by Lauren Baratz-Logsted
I know there are book clubs out there made up of kids or teens. And I’m sure that, somewhere, there are groups of men discussing the latest Jonathan Franzen novel. Still, the evidence suggests that the overwhelming majority of book discussion groups are composed of 10-12 women – I know I read that statistic somewhere at some point – who meet monthly to discuss the kinds of books women love most over wine and cheese or coffee and brownies.
I’ve had 23 books published since 2003, the first of which was The Thin Pink Line, a dark comedy for adults about a woman who fakes an entire pregnancy. Several more adult novels followed, both comedic and serious, but in recent years most of my energy has gone into young adult fiction and children’s books. Now, for the first time in over three years, I have something – two somethings, actually – that I hope your books clubs will consider when looking for something lighter and quirkier but still discussable to take you through the aftermath of holiday craziness.
The first is THE BRO-MAGNET, available in ebook only at this point but perfect for the six million people who received e-readers for the holidays. Here’s the description: Women have been known to lament, “Always a bridesmaid, never a bride.” For Johnny Smith, the problem is, “Always a Best Man, never a groom.” At age 33, housepainter Johnny has been Best Man eight times. The ultimate man’s man, Johnny loves the Mets, the Jets, his weekly poker game, and the hula girl lamp that hangs over his basement pool table. Johnny has the instant affection of nearly every man he meets, but one thing he doesn’t have is a woman to share his life with, and he wants that desperately. When Johnny meets District Attorney Helen Troy, he decides to renounce his bro-magnet ways in order to impress her. With the aid and advice of his friends and family, soon he’s transforming his wardrobe, buying throw pillows, ditching the hula girl lamp, getting a cat and even changing his name to the more mature-sounding John. And through it all, he’s pretending to have no interest in sports, which Helen claims to abhor. As things heat up with Helen, the questions arise: Will Johnny finally get the girl? And, if he’s successful in that pursuit, who will he be now that he’s no longer really himself?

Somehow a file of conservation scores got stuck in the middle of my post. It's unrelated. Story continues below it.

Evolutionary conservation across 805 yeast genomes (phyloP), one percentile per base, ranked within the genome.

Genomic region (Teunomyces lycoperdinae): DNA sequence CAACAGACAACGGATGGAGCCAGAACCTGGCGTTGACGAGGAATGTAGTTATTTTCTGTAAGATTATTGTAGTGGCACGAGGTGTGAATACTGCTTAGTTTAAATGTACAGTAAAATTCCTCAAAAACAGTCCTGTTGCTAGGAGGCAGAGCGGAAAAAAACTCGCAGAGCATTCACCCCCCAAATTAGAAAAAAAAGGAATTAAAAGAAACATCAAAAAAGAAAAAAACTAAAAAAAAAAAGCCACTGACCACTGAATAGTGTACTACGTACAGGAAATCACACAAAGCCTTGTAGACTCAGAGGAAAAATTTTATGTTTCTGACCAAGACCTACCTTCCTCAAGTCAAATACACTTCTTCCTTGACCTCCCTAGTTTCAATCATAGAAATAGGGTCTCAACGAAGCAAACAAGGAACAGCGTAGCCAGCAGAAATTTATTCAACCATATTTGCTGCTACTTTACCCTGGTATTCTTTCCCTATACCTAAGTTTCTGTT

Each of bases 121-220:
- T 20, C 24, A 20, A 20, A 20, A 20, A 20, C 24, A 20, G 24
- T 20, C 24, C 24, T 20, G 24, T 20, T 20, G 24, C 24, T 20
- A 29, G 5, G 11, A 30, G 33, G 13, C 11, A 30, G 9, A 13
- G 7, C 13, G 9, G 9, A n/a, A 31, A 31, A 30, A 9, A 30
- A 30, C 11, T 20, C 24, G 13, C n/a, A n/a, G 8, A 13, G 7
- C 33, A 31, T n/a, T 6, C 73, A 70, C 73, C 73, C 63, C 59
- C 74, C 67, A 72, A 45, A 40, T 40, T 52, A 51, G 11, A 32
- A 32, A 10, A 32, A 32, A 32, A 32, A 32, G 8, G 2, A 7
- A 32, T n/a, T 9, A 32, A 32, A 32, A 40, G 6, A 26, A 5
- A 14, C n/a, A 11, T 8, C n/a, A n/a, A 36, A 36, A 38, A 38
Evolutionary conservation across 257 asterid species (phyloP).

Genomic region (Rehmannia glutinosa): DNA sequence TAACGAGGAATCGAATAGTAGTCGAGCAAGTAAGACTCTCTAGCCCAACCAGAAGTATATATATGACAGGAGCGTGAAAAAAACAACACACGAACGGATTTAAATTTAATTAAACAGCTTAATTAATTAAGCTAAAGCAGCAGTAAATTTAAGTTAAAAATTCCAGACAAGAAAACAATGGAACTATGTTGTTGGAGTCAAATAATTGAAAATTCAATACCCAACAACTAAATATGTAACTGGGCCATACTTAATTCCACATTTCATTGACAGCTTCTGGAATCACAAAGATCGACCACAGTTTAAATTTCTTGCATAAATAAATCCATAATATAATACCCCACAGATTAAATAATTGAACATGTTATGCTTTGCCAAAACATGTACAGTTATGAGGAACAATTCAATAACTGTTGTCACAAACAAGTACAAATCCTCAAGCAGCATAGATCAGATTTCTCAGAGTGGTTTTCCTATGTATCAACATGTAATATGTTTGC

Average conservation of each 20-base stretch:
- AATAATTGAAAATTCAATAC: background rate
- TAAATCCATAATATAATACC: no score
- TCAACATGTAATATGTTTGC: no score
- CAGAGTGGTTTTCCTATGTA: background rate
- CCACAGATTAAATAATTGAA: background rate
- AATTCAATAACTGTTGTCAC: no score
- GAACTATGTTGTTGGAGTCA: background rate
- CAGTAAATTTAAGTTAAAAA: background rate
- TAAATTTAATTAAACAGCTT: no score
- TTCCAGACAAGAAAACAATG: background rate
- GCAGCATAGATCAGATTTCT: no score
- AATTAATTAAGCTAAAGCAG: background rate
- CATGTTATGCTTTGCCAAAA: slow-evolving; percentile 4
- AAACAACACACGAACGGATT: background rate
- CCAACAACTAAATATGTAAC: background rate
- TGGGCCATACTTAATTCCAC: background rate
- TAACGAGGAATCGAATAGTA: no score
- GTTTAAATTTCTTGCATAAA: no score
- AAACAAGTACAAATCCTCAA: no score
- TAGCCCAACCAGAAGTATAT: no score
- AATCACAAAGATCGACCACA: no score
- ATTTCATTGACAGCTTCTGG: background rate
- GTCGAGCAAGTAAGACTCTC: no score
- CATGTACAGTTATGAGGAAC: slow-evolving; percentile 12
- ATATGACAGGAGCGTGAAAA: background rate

The second, LITTLE WOMEN AND ME, is for all those fans of the Louisa May Alcott story of the March sisters, in both book and film, who, like me, think one or two things could be changed to make it even better. And here’s the description for that one: Emily is sick and tired of being a middle sister. So when she gets an assignment to describe what she’d change about a classic novel, Emily pounces on Little Women. After all, if she can’t change things in her own family, maybe she can bring a little justice to the March sisters. (Kill off Beth? Have cute Laurie wind up with Amy instead of Jo? What was Louisa May Alcott thinking?!) But when Emily gets mysteriously transported into the 1860s world of the book, she discovers that righting fictional wrongs won’t be easy. And after being immersed in a time and place so different from her own, it may be Emily-not the four March sisters-who undergoes the most surprising change of all.
Thanks for your consideration! If you do read one or both books, and enjoy them, please tell the world! And if you don’t, maybe tell a few less people. Oh, and you can always write me, since you’ll know exactly who to blame.
Cheers, and Happy New Year!